Contemporary Work Evokes the Rituals of First Americans in Unique Urban Space

Tom Pearson created his site-specific Reel for the handsome rotunda of the U.S. Customs House, a beaux arts building that now houses a branch of the National Museum of the American Indian. Accompanied by live percussion and chanted vocals from Louis Mofsie and the Heyna Second Sons, the four dancers referred to Native American traditions as, ringed by a standing audience, they moved in the rotunda's imposing elliptical arena, which is roofed, high above, by a magnificent oval skylight. Their movement—now angular and thrusting against the air, now sinuously splayed against the ground—looked as if it might belong to an ancient tribal culture with ties to various postmodern nations, and it was thrilling. Midway, there seemed to be an initiation rite and then a marriage. The finale comprised the weaving of a sky-blue web and spinning in place as if to assert proud claim to both territory and heritage.

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Tom Pearson
Smithsonian National Museum of the American Indian
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Joyce SoHo Presents
Joyce SoHo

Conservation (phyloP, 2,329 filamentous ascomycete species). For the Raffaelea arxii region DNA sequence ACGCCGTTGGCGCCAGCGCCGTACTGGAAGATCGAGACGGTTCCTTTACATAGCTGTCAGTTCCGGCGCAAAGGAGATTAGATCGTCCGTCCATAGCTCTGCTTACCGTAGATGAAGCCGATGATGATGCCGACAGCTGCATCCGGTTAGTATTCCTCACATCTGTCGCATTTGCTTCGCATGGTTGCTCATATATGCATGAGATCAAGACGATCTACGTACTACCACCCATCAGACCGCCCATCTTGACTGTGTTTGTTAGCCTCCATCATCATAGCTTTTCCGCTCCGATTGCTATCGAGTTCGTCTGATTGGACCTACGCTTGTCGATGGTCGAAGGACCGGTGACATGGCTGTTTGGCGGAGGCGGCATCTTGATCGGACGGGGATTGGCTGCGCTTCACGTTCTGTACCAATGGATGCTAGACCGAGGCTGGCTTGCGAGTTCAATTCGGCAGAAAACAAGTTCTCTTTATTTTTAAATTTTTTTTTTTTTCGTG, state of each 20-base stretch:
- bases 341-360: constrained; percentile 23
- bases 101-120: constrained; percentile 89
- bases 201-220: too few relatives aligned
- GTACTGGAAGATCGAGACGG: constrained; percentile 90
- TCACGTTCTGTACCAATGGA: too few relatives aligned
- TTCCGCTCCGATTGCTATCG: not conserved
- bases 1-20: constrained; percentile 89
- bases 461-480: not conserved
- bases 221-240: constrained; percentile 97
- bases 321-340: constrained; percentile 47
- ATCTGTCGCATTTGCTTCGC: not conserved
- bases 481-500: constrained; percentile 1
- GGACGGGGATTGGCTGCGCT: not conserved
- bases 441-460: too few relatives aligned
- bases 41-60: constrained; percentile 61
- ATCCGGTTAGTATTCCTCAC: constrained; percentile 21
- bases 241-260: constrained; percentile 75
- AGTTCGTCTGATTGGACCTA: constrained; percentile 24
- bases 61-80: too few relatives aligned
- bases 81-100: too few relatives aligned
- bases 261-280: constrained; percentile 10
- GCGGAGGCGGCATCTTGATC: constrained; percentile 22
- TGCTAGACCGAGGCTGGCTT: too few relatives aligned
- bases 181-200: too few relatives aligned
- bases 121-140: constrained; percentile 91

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A rich opener for this season's third installment of the sampler series "Joyce SoHo Presents," Breezy Berryman's Widow's Walk seemed rooted in contact improv. With no obvious structure and only the smallest hints of message, it satisfied simply through the precision, vitality, and rhythmic sense of its five robust dancers. An intriguing excerpt from Sharon Estacio's Undergrowth kept two women horizontal on the floor—reaching, rolling, and tumbling, separately and entwined, the references to botanical nature an apt metaphor for human relationships. Janice Lancaster's St. John's Wort was a madcap romp for six twentysomethings playing teenager. The colorful passages were fun, if arch; the obligatory "dark" section midway through trite beyond tolerance. In Abby Man-Yee Chan's Spectrum, sleek effects with projections failed to conceal the fact that not much was happening dance-wise. But overall, the program proved the series' worth.

 
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